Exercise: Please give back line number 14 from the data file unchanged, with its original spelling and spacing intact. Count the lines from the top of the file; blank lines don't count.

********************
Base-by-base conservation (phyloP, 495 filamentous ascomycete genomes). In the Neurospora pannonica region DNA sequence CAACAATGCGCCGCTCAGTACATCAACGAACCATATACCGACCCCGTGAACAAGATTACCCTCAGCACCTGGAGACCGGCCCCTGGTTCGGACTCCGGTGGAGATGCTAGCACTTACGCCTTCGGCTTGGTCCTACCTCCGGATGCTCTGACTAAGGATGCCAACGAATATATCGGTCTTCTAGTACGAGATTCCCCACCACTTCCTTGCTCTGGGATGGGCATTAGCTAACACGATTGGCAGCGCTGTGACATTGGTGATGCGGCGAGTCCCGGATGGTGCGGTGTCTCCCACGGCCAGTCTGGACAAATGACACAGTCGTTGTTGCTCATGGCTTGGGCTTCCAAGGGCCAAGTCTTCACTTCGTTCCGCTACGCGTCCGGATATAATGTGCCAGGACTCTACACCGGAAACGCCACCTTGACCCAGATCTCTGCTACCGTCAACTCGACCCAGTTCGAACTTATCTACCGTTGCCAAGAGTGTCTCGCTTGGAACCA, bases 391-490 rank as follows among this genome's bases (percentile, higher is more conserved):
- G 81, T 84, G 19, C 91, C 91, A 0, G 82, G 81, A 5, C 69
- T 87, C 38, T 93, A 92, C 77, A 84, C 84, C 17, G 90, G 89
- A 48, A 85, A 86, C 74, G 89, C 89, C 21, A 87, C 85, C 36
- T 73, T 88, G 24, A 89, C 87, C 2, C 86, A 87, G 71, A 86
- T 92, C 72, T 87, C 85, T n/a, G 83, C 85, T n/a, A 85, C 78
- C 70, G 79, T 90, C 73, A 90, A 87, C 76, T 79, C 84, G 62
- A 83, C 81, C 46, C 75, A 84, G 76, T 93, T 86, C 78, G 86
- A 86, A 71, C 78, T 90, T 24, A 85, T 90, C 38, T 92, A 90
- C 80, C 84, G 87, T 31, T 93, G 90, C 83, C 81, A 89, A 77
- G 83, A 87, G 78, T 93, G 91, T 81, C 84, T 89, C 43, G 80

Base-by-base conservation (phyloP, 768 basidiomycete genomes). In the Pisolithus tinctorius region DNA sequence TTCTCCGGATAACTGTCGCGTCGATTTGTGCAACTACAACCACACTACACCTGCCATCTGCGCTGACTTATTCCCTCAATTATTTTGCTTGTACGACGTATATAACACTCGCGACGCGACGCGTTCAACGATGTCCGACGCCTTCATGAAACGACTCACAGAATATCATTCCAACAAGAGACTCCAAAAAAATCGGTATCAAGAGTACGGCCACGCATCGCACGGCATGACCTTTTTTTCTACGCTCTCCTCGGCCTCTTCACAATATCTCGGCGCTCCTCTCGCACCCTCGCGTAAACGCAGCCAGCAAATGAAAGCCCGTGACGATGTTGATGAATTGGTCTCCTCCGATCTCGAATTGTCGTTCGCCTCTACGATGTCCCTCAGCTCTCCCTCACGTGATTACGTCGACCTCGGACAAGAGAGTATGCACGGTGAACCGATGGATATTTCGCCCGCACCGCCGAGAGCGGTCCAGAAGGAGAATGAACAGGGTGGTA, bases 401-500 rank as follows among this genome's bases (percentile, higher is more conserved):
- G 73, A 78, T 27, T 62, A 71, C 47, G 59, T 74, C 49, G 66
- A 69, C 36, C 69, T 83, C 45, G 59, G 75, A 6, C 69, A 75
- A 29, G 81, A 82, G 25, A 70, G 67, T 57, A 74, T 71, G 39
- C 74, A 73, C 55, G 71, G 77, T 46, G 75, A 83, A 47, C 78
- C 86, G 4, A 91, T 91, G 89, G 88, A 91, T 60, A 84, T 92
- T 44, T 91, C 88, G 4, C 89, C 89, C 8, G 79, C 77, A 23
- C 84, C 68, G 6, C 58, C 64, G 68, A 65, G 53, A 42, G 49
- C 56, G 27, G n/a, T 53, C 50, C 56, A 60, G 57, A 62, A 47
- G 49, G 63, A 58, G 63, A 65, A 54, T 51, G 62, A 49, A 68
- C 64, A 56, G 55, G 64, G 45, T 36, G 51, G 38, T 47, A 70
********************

- A 69, C 36, C 69, T 83, C 45, G 59, G 75, A 6, C 69, A 75